How did high-heeled shoes appear and what does it have to do with horsemen from Ancient PersiaBy Pictolic https://pictolic.com/en/article/how-did-high-heeled-shoes-appear-and-what-does-it-have-to-do-with-horsemen-from-ancient-persia
Today, high-heeled shoes are worn for beauty and as a tribute to modern fashion. But such an approach would have seemed strange to Persian mounted warriors who lived a thousand years ago. And Louis XIV would have been furious, because only he could wear red heels. But how did people come up with the idea of making shoes on an unstable stand, and why did this fashion turn out to be so tenacious?
The history of heels goes back many centuries. But once they had quite serious practical significance. Scientists believe that the first heels appeared when people lived in tribes and engaged in hunting, gathering and primitive agriculture. Wooden shoes with heels helped to lift your feet higher and ignore the dirt in the field or swampy areas in the forest.
But in ancient Persia, heels became the prerogative of warriors. The Persians hooked this part of the shoe on the stirrups, which allowed them to sit firmly in the saddle. However, the heels of the riders were small and did not interfere with them when walking. Since about the 10th century AD, the warriors of the Middle East and Central Asia have been using heels everywhere. But it did not even occur to women. In Russia, boots with this detail appeared together with the Mongol-Tatars and took root well.
In the Middle Ages, the fashion for shoes raised above the ground came to Europe. They didn't do much with heels — they just made shoes and sandals on a wooden platform. For cities where streets replaced gutters, it was a very useful invention.
They also got out of the situation in Japan. Get's wooden sandals had a high solid sole or two transverse straps. This shoe was kept on the foot due to the jumper between the toes. To move around in geta, a certain skill was needed. But thanks to them, Japanese women acquired a light gliding gait, which so amazed Europeans.
In the 15th century, shoes on a high platform — chopins, were worn by Venetian women. No, there was no mud on the water in the city. In this way, the aristocrats wanted to show their superiority and rise above the crowd. Commoners who spent the whole day on their feet, such shoes definitely did not fit.
The height of chopins sometimes reached 60 cm and ladies could not move in them on the paving stones without the support of a spouse or servant. There were also frequent cases of falling with injuries. But for the sake of demonstrating their exclusivity, noble women tolerated this too. Does that remind you of anything?
The fashion for high shoes was instilled in the French court by Queen Catherine de' Medici, an Italian by birth. Her first appearance in heels took place during the wedding ceremony and it did not go unnoticed. They say that it wasn't about beauty at all, but that the queen was short. But the fashion for heels did not become widespread then. The French women did not understand her and the high shoes were quickly abandoned.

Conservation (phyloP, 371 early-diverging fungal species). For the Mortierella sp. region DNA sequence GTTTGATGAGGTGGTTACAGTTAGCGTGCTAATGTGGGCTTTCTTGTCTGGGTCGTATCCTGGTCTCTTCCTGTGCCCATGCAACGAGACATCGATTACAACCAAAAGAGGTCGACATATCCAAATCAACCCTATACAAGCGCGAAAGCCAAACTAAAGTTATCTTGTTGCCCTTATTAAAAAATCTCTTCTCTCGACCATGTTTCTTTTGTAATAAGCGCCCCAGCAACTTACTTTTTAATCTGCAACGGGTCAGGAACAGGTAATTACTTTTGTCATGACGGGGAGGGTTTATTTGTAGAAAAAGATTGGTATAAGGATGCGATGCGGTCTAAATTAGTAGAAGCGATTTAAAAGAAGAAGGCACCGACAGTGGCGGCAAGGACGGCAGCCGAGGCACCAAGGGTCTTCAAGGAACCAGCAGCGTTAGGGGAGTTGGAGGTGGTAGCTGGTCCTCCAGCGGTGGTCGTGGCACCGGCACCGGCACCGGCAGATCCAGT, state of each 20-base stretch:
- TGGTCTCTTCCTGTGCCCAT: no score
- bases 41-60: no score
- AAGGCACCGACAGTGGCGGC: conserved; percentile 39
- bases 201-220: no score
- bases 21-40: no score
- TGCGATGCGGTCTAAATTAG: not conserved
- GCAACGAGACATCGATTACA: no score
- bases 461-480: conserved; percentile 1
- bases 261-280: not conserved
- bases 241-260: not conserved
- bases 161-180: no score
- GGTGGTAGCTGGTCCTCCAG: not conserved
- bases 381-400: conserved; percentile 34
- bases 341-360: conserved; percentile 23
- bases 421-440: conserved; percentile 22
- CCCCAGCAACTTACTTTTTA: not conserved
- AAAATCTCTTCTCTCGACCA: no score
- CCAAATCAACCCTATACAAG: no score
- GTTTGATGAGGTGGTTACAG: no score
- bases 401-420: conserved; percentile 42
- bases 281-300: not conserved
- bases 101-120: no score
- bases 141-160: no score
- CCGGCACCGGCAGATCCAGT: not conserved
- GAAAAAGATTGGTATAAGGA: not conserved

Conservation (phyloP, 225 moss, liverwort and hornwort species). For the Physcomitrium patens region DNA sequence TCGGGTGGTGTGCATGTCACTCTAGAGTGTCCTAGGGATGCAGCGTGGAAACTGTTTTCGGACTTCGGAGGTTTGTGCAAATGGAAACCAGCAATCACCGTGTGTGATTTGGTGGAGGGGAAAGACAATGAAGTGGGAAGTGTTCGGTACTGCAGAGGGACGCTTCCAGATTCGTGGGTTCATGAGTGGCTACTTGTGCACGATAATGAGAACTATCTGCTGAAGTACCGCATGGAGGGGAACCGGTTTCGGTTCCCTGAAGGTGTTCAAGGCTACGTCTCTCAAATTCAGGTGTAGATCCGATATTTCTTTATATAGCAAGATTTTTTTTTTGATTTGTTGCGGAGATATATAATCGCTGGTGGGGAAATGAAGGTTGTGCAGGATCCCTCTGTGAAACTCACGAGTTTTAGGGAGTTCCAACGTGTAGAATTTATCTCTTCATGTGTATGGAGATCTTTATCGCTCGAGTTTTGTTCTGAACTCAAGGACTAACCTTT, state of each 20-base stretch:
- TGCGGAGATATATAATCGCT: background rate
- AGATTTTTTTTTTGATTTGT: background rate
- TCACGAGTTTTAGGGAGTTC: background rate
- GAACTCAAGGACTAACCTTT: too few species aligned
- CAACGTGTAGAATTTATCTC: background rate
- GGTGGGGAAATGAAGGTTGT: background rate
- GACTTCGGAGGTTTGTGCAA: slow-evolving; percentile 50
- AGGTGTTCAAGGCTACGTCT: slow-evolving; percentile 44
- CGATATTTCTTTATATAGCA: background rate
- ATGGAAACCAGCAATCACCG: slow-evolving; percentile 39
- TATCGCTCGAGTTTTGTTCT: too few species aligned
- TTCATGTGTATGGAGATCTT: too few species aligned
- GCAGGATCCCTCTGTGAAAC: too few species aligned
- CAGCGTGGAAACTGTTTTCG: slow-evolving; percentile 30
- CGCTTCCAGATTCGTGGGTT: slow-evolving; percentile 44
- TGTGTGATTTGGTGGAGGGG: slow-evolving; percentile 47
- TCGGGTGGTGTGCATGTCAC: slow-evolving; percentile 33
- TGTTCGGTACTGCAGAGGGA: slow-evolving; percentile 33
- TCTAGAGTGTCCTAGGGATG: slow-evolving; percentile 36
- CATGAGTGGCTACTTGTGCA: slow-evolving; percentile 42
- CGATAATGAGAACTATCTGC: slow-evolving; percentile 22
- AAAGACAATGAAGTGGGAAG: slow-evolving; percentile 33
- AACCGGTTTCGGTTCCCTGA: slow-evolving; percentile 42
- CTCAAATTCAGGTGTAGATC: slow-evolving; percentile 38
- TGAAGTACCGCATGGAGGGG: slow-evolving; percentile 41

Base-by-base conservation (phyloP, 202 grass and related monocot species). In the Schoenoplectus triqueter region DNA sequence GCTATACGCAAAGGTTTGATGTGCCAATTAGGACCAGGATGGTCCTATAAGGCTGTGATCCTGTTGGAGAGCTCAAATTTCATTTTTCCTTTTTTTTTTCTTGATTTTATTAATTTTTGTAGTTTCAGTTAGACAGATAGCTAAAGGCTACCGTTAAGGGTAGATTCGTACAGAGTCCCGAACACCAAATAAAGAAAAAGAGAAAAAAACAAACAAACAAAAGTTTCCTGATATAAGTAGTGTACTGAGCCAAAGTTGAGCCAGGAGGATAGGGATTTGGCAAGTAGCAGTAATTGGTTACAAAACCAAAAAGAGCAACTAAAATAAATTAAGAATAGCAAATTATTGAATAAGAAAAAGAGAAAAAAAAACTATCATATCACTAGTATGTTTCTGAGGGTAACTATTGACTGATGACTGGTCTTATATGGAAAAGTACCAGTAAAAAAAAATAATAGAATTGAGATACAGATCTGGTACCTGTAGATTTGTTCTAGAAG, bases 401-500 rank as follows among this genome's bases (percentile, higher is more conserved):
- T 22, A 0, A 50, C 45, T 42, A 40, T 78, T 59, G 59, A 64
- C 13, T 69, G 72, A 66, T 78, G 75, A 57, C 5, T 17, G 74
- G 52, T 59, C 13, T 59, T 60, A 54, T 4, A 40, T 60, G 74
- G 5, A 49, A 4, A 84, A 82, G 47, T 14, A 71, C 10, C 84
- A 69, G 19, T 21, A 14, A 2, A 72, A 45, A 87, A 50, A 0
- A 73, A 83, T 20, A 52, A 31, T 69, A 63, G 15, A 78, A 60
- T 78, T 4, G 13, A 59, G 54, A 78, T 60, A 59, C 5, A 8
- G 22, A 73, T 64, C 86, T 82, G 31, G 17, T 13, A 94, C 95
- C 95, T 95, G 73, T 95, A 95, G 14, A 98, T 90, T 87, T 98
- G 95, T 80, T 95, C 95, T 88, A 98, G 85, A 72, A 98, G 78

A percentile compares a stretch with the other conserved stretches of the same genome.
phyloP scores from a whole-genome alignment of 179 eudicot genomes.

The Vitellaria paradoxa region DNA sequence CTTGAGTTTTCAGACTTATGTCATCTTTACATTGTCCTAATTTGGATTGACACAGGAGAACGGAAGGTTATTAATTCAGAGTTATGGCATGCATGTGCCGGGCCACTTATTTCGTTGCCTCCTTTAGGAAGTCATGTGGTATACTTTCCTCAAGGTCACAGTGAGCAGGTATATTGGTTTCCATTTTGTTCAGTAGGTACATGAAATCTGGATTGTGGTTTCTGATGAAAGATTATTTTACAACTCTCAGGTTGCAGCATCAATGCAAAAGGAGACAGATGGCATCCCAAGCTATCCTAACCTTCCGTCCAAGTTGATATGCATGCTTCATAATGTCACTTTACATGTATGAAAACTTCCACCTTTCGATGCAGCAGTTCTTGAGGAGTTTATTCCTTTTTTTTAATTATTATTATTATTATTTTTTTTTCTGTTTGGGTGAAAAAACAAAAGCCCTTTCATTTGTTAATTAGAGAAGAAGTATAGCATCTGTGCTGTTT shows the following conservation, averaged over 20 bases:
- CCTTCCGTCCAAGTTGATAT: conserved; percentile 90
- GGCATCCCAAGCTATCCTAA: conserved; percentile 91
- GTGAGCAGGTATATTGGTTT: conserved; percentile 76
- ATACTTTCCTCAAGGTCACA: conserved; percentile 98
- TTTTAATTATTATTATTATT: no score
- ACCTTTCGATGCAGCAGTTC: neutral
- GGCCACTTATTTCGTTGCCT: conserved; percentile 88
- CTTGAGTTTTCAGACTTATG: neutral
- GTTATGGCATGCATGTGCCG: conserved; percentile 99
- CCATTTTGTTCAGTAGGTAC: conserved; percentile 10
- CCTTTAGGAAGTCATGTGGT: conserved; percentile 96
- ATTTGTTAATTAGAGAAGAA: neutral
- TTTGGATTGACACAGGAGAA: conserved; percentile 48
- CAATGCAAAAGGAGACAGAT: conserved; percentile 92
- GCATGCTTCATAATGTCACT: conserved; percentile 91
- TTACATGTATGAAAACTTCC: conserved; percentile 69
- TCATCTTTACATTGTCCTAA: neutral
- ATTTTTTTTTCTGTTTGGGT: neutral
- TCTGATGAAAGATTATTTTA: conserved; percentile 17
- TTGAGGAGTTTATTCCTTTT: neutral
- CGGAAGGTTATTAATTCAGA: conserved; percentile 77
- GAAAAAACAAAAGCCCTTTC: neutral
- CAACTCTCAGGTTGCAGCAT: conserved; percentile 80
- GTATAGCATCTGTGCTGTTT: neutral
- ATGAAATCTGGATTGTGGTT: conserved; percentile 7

In the 17th century, everything oriental became popular in Europe. That is why the finest hour of high-heeled shoes has struck, however, men's. French aristocrats highly appreciated Persian boots and shoes. The Asian style was slightly changed, but riding in fashionable boots was still convenient. The sun King Louis XIV himself was delighted with these shoes and insisted that all courtiers wear them. This monarch was generally a great entertainer and eventually completely ruined France.
Wearing high-heeled shoes could only know. It was strictly forbidden for ordinary people. There were special rules for aristocrats as well. For example, only the king and those especially close to him could afford red heels. Louis himself determined who was worthy of such a badge of distinction, and who was doomed to walk with green or blue. A little later, looking at the court gentlemen, high-born ladies began to order shoes with heels.
Back at the court of King Louis in the 17th century, the rule was introduced that wide heels are for men, and thin ones for women. This trend continues to this day, although there are exceptions. At different times, the attitude to this part of the shoe was different. In the 1770s, it was considered vulgar and equated with the flashy cosmetics of street girls. Men's heels have also gone out of fashion — in France, their fate was decided by the revolution.
Since Paris has always been a trendsetter, interest in high shoes has declined throughout Europe. In the first half of the 19th century, American cowboys remembered Persian riding boots. Their shoes have become classic and have retained their features to our time. Who doesn't know cowboy boots now!
Over time, shoes with heels began to be worn mainly by women. But in creative circles, they also did not want to part with a stylish and functional element. Shoes with heels were part of the costume of flamenco dancers. Later they were chosen by jazzmen, rockers and others. The Beatles group has done a lot to popularize heels. The generation that grew up in the 60s and 70s remembers these trendy and crazy styles well.
Among women of the century, heels, platforms and stilettos became popular with the invention of machines for sewing shoes. This happened at the end of the 19th century. With the beginning of mass production, even poor ladies could afford to be fashionable. During the First World War and after it, there was a decline in interest in stylish things, but then everything returned to normal.
After the Second World War, a real "heel boom" began, which continues with small lulls even now. Although in recent years there has been a shift of interests towards practicality, hairpins and platforms are far from completely surrendering positions.